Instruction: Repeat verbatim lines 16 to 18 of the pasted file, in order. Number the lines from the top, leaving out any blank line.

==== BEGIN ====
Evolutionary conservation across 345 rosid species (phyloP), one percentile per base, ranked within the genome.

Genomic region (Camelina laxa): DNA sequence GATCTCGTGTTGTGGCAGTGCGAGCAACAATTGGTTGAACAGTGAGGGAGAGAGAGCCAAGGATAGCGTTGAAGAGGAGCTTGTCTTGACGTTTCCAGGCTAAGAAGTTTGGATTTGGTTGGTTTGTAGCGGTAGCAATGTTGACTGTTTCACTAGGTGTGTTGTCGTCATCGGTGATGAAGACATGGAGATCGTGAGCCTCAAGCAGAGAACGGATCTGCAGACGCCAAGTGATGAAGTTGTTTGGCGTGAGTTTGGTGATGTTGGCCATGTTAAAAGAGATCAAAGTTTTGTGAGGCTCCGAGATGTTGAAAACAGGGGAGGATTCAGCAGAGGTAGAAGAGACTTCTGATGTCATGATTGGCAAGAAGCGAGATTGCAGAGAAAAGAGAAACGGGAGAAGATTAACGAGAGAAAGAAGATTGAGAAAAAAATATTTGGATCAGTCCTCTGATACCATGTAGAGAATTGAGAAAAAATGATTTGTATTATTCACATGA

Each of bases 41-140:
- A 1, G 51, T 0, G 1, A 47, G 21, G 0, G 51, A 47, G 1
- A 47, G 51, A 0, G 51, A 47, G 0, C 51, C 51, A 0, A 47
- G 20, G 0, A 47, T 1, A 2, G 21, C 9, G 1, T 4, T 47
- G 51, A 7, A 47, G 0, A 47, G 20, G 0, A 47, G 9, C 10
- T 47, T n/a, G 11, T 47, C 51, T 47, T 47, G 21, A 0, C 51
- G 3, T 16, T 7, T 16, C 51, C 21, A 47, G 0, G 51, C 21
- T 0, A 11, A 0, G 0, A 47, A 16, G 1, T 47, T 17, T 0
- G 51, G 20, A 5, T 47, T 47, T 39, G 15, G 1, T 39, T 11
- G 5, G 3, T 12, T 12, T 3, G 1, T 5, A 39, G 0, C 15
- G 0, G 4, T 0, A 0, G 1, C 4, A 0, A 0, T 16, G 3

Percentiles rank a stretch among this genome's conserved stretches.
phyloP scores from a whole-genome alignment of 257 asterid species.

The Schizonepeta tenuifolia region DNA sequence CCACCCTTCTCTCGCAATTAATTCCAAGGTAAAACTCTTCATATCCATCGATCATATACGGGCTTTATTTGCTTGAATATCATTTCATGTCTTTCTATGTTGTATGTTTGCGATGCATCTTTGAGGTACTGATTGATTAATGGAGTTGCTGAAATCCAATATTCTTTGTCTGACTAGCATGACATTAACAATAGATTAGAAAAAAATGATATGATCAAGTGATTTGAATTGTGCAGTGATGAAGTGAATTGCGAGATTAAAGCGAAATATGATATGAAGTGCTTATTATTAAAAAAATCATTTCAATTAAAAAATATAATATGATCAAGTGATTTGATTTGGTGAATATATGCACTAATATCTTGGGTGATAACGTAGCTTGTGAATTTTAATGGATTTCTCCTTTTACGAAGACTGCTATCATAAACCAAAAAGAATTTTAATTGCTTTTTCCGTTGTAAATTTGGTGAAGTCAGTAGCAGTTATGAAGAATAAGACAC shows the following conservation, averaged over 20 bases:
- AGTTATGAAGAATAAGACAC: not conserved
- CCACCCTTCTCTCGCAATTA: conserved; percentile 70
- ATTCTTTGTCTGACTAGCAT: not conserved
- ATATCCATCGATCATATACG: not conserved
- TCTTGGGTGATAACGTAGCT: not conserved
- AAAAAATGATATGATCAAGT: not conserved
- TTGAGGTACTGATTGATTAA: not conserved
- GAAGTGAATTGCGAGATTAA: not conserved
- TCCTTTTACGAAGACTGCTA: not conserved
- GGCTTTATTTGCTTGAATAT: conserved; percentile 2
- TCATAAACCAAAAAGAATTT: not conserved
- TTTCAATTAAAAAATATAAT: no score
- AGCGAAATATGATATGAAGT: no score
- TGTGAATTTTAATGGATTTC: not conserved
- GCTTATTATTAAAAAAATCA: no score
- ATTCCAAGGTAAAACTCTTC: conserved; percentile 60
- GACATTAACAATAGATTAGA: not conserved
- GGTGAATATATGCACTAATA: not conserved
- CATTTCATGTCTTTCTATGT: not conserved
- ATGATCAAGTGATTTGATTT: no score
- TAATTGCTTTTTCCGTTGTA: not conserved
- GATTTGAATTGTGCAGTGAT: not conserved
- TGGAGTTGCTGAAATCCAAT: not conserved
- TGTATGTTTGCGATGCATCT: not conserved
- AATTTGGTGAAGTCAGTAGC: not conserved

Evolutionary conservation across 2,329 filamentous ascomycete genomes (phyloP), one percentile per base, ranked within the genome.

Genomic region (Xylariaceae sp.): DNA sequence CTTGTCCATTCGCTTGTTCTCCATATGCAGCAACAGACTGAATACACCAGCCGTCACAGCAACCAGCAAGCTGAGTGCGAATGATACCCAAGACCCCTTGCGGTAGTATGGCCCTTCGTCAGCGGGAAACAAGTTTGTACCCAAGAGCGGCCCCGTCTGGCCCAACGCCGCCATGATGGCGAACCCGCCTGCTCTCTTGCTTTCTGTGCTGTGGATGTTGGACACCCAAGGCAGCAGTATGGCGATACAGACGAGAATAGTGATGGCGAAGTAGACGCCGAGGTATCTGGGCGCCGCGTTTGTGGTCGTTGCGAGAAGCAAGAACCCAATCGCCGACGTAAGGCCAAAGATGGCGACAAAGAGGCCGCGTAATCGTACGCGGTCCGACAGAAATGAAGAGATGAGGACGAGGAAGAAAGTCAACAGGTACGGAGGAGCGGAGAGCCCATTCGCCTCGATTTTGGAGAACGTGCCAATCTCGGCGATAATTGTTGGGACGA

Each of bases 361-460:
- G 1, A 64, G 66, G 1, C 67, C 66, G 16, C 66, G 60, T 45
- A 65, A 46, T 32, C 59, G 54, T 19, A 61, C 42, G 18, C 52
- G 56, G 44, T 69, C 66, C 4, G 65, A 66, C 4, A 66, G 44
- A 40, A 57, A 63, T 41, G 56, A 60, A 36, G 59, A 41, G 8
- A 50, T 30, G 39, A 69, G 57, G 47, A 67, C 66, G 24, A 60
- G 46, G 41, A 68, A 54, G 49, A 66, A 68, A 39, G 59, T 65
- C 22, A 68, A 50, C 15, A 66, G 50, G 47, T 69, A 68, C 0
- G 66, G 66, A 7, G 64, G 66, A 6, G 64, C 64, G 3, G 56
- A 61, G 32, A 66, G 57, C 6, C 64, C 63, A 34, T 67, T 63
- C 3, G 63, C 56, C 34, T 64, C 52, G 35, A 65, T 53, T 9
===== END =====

The Schizonepeta tenuifolia region DNA sequence CCACCCTTCTCTCGCAATTAATTCCAAGGTAAAACTCTTCATATCCATCGATCATATACGGGCTTTATTTGCTTGAATATCATTTCATGTCTTTCTATGTTGTATGTTTGCGATGCATCTTTGAGGTACTGATTGATTAATGGAGTTGCTGAAATCCAATATTCTTTGTCTGACTAGCATGACATTAACAATAGATTAGAAAAAAATGATATGATCAAGTGATTTGAATTGTGCAGTGATGAAGTGAATTGCGAGATTAAAGCGAAATATGATATGAAGTGCTTATTATTAAAAAAATCATTTCAATTAAAAAATATAATATGATCAAGTGATTTGATTTGGTGAATATATGCACTAATATCTTGGGTGATAACGTAGCTTGTGAATTTTAATGGATTTCTCCTTTTACGAAGACTGCTATCATAAACCAAAAAGAATTTTAATTGCTTTTTCCGTTGTAAATTTGGTGAAGTCAGTAGCAGTTATGAAGAATAAGACAC shows the following conservation, averaged over 20 bases:
- AGTTATGAAGAATAAGACAC: not conserved
- CCACCCTTCTCTCGCAATTA: conserved; percentile 70